Kicka Sébastien, Trofimov Valentin, Harrison Christopher, Ouertatani-Sakouhi Hajer, McKinney John, Scapozza Leonardo, Hilbi Hubert, Cosson Pierre, Soldati Thierry (2014), Establishment and validation of whole-cell based fluorescence assays to identify anti-mycobacterial compounds using the Acanthamoeba castellanii-Mycobacterium marinum host-pathogen system., in PloS one
, 9(1), 87834-87834.
Hoffmann Christine, Harrison Christopher F, Hilbi Hubert (2014), The natural alternative: protozoa as cellular models for Legionella infection., in Cellular microbiology
, 16(1), 15-26.
Rothmeier Eva, Pfaffinger Gudrun, Hoffmann Christine, Harrison Christopher F., Grabmayr Heinrich, Repnik Urška, Hannemann Mandy, Wölke Stefan, Bausch Andreas R., Griffiths Gareth, Müller-Taubenberger Annette, Itzen Aymelt, Hilbi Hubert (2013), Activation of Ran GTPase by a Legionella Effector Promotes Microtubule Polymerization, Pathogen Vacuole Motility and Infection, in PLoS Pathogens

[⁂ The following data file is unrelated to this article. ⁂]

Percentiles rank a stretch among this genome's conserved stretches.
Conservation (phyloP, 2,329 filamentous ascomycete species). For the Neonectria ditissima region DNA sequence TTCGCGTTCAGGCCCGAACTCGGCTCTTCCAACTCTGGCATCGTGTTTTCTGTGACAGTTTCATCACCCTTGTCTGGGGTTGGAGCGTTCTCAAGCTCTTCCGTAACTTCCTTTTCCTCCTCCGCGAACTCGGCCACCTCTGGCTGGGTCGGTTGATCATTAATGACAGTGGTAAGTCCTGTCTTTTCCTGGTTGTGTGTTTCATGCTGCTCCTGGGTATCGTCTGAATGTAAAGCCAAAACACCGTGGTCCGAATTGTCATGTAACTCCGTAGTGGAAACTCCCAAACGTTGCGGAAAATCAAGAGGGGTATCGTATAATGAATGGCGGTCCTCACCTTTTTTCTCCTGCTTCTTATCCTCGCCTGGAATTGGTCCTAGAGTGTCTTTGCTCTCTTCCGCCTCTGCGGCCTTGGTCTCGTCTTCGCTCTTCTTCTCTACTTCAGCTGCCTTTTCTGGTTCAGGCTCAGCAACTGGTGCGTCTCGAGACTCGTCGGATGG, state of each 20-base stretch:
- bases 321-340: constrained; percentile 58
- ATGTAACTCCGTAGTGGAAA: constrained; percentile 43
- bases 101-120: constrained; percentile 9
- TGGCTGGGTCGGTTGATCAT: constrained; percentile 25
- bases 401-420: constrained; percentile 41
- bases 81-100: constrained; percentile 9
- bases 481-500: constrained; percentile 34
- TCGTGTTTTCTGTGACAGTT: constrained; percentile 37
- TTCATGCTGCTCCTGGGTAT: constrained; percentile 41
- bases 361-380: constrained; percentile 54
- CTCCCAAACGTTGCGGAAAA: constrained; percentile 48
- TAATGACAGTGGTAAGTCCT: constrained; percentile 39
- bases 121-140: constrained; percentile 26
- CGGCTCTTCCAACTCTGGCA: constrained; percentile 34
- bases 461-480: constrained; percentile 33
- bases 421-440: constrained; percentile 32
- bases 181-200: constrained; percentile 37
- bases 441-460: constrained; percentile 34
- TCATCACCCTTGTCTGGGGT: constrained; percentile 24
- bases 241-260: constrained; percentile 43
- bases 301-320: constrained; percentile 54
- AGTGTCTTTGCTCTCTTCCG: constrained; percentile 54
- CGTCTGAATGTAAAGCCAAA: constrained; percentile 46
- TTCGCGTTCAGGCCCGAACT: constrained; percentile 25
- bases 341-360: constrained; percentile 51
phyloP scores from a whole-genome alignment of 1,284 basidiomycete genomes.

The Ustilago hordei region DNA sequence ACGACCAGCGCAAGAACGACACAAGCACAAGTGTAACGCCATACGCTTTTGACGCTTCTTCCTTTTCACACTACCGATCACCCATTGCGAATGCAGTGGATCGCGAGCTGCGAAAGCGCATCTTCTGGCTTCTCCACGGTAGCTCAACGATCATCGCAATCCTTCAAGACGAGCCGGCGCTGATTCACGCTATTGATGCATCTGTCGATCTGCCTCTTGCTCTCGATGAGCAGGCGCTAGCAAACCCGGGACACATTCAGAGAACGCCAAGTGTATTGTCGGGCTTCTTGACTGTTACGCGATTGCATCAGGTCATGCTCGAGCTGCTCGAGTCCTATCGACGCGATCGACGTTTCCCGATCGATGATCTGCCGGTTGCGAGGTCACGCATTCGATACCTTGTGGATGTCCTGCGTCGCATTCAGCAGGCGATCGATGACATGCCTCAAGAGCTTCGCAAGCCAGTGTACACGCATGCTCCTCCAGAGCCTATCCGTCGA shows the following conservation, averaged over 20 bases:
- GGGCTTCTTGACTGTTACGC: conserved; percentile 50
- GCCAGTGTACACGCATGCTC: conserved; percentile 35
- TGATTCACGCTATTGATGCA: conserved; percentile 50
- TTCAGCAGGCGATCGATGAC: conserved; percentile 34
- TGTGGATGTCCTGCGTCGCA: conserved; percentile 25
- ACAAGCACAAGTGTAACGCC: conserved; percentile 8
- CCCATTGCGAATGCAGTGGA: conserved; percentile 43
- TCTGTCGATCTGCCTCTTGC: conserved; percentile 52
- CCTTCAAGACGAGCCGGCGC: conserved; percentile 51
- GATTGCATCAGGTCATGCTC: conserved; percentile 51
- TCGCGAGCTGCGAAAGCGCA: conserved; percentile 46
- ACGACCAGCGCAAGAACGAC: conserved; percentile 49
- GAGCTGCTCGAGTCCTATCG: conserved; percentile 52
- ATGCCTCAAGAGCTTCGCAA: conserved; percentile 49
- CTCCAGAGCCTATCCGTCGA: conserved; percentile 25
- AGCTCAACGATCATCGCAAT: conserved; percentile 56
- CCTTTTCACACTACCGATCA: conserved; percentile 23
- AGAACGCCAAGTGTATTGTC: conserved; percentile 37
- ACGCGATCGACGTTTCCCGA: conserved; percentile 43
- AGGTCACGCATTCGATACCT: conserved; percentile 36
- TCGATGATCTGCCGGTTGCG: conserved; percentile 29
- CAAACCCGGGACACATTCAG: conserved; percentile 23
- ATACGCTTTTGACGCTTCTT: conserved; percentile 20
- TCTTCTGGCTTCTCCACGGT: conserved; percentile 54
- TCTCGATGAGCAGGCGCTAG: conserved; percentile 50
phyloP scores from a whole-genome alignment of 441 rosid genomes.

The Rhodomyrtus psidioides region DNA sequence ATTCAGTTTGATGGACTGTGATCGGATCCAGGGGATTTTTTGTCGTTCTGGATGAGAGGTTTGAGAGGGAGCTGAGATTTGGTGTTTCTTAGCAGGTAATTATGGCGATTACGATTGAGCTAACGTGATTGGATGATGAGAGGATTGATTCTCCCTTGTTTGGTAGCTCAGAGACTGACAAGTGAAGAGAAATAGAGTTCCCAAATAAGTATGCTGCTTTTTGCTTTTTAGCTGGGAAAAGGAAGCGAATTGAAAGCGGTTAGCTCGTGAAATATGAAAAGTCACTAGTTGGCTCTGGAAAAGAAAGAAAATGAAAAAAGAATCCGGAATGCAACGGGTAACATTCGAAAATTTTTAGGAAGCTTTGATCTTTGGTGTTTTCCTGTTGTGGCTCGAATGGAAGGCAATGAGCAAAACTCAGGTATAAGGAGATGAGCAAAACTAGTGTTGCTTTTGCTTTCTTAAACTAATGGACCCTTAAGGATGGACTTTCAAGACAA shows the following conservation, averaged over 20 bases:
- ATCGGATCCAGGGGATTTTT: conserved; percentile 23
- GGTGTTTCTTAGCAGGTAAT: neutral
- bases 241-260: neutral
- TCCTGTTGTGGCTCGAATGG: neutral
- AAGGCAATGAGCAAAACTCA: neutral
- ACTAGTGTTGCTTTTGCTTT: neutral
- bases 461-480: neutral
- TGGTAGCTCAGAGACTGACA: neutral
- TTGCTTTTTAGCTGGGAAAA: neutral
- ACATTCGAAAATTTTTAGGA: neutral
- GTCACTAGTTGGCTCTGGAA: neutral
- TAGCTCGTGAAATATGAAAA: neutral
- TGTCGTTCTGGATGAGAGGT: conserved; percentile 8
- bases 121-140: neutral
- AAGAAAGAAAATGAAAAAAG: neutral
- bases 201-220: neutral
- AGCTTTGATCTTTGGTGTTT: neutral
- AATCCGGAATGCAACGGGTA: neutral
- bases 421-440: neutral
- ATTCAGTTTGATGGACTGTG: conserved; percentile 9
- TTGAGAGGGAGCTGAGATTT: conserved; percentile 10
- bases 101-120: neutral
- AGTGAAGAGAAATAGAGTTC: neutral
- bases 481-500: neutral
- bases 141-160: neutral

, 9(9), e1003598.
Dias Marco, Blanc Cédric, Thazar-Poulot Nelcy, Ben Larbi Sabrina, Cosson Pierre, Letourneur François (2013), Dictyostelium ACAP-A is an ArfGAP involved in cytokinesis, cell migration and actin cytoskeleton dynamics., in Journal of cell science
, 126(Pt 3), 756-66.
Wakamoto Yuichi, Dhar Neeraj, Chait Remy, Schneider Katrin, Signorino-Gelo François, Leibler Stanislas, McKinney John D (2013), Dynamic persistence of antibiotic-stressed mycobacteria., in Science (New York, N.Y.)
, 339(6115), 91-5.
Harrison Christopher F., Kicka Sébastien, Trofimov Valentin, Berschl Kathrin, Ouertatani-Sakouhi Hajer, Ackermann Nikolaus, Hedberg Christian, Cosson Pierre, Soldati Thierry, Hilbi Hubert (2013), Exploring Anti-Bacterial Compounds against Intracellular Legionella, in PLoS ONE